I wouldn’t say that we’re over-the-top, dedicated health enthusiasts at Bourke Accounting, but we try to stay active and eat sensibly. In the break room, bottled water and granola bars share space with cookies and chips; we follow the old “everything in moderation” credo. During our staff lunch meetings, no one gorges themselves and no one talks around mouthfuls of food. We are civilized.
It is perhaps because of this that I’ve been sheltered from some of the scarier aspects of society. I am not naïve and I know that there are some questionable trends available on the internet, but I just found out about something that leaves me perplexed (well, perplexed and a little ill):
Mukbang is a social media genre that originated in South Korea. The word itself is a combination of two Korean words: “mukja,” meaning “let’s eat” and “bang song,” meaning “broadcast” (Menshealth.com). People film themselves eating food. That’s it. Sometimes they interact with the audience, sometimes, they just eat quietly. It is believed that this movement has become so popular because, in Korea, it’s not common for people to go to restaurants by themselves, as “dining is a social activity” (Menshealth.com). When forced to eat at home alone, people were lonely. With mukbang, the audience can kind of pretend that they’re sharing a meal with another person.
Like with most things, Americans have put their own spin on this practice. While Korean mukbangers eat large quantities of food, the Americans bring it to an entirely new level. Take, for example, Youtuber Erik Lamkin. A few years ago, Mr. Lamkin engaged in “The 100,000 Calorie Challenge.” In a span of 100 hours, Lamkin consumed, as the title suggests, 100,000 calories (Insider.com). Keep in mind that an average 24-year old should be eating about 2,800 calories per day. And, of course, American mukbangers seem to seek out the unhealthiest, greasiest food imaginable.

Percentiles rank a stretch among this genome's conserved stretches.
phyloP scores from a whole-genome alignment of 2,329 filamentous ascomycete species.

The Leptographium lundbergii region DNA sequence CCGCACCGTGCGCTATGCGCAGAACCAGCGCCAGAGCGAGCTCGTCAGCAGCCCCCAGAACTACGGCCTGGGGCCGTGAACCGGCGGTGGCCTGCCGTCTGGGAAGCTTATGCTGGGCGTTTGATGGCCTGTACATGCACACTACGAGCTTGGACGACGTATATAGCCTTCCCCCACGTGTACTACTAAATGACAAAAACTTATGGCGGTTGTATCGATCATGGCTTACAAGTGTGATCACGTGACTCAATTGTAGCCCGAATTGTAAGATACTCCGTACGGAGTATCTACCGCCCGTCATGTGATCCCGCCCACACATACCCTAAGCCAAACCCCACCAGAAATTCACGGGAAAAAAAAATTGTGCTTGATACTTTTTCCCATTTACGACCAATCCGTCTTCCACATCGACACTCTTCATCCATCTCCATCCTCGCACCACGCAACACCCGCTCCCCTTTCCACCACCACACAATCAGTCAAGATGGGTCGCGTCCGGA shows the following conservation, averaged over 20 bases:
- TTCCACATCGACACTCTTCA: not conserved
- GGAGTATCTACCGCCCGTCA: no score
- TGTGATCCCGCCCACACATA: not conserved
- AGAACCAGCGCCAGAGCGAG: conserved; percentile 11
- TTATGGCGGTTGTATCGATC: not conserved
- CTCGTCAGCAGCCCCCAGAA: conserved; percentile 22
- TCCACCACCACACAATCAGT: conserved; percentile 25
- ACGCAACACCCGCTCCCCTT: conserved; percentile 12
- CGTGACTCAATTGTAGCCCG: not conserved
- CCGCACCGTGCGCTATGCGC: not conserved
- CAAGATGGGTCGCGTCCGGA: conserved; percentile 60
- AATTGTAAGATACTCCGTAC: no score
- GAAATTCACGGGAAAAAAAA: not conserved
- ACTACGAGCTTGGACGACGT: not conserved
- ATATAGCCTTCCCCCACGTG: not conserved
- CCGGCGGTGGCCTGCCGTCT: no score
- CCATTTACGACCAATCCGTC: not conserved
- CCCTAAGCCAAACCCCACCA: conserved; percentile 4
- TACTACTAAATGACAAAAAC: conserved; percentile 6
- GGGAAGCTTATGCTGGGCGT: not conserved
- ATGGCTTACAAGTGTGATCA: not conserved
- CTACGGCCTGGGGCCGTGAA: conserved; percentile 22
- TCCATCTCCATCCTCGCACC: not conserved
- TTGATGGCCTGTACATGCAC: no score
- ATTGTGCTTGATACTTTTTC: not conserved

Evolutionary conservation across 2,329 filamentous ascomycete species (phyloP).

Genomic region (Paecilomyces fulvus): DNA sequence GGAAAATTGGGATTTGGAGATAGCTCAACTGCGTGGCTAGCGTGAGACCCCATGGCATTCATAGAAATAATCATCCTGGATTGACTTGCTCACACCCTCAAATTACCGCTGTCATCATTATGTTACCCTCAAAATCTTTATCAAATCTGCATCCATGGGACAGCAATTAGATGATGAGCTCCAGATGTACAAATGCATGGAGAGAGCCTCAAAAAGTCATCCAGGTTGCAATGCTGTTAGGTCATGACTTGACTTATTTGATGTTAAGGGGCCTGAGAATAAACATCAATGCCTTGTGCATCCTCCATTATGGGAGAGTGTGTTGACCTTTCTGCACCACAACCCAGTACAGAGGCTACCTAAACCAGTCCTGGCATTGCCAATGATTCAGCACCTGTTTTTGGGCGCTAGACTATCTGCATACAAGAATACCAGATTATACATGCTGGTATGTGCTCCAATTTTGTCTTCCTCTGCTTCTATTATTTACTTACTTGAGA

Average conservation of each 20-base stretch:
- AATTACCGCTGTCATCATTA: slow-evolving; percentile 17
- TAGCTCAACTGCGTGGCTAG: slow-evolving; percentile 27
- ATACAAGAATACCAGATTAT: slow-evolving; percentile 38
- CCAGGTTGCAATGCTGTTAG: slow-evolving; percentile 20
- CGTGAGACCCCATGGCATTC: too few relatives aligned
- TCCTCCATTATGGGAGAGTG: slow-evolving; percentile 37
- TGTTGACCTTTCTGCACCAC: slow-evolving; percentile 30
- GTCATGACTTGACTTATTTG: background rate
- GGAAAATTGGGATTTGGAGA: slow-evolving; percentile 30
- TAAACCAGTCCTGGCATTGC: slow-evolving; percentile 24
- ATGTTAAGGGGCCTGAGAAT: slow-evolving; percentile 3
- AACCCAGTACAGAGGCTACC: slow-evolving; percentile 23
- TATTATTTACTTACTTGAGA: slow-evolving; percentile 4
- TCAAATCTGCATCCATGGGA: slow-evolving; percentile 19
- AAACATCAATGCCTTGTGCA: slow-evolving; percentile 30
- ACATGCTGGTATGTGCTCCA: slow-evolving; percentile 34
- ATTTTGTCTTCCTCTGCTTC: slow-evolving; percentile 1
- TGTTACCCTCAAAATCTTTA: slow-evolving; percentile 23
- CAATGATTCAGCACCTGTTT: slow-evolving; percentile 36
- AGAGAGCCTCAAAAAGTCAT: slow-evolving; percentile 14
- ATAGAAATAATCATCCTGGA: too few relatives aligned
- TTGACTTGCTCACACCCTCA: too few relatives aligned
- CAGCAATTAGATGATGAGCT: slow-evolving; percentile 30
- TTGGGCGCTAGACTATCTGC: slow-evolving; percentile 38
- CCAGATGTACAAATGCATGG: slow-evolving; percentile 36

I took one for the team recently and watched a few American mukbangers in action. These are not well-mannered and dignified eaters. Food flies out of mouths, there’s slurping, there’s the licking of fingers…there is also non-stop commentaries on just how good the food is. Oddly, what makes the above my nightmare, is one of the biggest reasons people love these videos. Many audience members report that they find the loud smacking, chewing, crunching (arrgh! You get it) very relaxing (Mashed.com).
And does being a mukbanger pay? You betcha – popular mukbangers “can earn nearly $100,000 a year” (Insider.com). 100K to slather the pinnacle of artery clogging food across your face on a daily basis? Right. Everything’s totally clear now. That money will come in handy: side effects of mukbanging include “weight gain, heart disease and diabetes” (Mashed.com).
In a hungry world, it’s distasteful that people force-feed themselves huge quantities for the amusement of the masses. Also, a moment of fame isn’t worth destroying the body or promoting seriously bad eating habits to impressionable audiences. What happened to good old-fashioned movie stars?
If you walk in with a big bag of mukbanger money, your Bourke Accounting tax preparers and bookkeepers can assist you. Bourke Accounting experts, while maybe not witnessing your craft, still know how to keep you on the good side of the IRS. In addition, and if you should ever want to try a different line of work, your Bourke Accounting pro can offer advice concerning your future endeavors.
Written by Sue H.